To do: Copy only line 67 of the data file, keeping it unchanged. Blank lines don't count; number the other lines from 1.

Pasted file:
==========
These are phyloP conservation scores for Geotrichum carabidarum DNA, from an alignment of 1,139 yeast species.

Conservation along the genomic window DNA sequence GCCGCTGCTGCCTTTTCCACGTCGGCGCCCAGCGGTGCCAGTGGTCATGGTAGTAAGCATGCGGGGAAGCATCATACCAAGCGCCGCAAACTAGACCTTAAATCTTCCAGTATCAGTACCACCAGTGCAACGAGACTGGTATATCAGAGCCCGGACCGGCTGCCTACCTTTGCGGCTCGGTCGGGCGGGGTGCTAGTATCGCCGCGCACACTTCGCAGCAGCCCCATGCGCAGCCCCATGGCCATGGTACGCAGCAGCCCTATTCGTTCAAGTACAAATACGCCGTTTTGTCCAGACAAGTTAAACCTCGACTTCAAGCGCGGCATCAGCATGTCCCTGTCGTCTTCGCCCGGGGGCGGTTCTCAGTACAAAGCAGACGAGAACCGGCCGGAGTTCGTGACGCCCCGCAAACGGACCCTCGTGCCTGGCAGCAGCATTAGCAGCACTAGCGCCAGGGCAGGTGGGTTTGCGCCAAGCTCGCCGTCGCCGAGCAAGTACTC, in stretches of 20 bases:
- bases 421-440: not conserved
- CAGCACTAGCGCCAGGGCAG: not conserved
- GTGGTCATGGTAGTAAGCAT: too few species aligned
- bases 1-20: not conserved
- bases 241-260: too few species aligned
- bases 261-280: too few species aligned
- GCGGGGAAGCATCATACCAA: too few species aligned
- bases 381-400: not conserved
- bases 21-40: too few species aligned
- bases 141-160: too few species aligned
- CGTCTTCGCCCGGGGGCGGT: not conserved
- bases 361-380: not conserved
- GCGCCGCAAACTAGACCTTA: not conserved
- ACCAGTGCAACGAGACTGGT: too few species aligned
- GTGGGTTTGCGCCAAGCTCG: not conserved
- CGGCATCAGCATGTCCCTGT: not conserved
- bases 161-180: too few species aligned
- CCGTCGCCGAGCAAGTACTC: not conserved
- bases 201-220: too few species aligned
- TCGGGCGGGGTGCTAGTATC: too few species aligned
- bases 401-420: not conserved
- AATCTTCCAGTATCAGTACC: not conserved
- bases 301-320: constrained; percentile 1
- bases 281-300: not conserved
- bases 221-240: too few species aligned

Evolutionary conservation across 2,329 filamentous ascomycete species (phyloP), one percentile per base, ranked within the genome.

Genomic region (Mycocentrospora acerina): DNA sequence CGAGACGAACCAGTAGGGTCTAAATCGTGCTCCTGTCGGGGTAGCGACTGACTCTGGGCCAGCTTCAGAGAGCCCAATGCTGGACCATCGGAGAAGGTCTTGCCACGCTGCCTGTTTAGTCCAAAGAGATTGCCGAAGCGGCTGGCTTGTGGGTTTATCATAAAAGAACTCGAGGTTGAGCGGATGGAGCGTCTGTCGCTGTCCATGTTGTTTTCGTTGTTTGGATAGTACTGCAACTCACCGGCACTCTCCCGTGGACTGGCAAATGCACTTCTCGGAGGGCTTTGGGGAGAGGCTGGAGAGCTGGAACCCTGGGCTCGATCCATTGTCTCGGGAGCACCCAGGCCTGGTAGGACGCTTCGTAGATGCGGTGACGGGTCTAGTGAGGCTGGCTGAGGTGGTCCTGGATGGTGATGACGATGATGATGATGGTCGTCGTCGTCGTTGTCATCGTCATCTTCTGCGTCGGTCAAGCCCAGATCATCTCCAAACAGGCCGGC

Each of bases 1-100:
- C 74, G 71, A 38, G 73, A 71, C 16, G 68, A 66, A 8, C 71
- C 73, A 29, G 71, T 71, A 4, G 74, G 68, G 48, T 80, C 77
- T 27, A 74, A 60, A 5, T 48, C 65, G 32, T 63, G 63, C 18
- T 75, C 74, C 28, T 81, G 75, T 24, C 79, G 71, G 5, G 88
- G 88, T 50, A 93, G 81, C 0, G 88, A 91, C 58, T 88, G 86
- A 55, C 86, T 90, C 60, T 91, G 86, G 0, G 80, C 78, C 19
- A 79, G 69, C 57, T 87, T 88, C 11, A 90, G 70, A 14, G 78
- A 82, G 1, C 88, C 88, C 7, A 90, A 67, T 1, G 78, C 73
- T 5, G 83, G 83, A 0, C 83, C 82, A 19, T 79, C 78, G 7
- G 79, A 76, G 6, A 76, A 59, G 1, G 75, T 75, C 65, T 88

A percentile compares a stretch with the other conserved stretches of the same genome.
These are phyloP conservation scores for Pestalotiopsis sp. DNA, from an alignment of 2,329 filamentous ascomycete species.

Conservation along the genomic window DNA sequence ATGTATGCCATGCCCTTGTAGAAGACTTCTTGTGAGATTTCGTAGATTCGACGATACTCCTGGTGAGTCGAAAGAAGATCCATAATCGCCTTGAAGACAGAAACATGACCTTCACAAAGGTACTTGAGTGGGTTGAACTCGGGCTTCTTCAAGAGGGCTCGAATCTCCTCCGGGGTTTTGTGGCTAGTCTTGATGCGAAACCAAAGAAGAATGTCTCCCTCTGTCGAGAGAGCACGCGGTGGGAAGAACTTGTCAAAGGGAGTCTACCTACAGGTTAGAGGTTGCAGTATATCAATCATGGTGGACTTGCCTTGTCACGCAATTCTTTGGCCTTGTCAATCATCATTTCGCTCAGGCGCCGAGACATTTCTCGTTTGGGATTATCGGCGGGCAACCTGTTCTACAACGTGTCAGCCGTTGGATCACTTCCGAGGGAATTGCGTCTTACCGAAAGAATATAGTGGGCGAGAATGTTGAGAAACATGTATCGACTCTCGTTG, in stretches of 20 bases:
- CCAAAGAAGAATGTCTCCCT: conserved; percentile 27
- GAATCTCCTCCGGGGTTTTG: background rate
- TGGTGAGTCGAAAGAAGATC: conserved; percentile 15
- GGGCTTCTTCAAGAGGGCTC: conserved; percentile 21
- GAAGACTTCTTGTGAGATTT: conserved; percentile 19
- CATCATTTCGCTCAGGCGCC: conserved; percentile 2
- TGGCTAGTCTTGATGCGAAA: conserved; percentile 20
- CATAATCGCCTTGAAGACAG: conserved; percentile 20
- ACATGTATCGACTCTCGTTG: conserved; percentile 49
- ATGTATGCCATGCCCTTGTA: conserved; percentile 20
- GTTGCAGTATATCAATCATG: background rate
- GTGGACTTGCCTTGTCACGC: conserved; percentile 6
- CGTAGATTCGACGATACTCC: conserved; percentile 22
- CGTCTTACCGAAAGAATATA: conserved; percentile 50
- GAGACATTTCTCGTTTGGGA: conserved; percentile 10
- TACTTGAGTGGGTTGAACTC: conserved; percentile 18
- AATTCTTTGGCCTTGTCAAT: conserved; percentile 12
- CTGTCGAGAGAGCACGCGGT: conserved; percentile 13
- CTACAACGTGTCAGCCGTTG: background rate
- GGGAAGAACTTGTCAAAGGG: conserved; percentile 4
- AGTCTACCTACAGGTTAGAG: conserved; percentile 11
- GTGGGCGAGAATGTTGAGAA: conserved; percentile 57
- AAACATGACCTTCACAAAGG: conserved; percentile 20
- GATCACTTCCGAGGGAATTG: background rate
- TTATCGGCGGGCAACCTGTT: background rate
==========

- GATCACTTCCGAGGGAATTG: background rate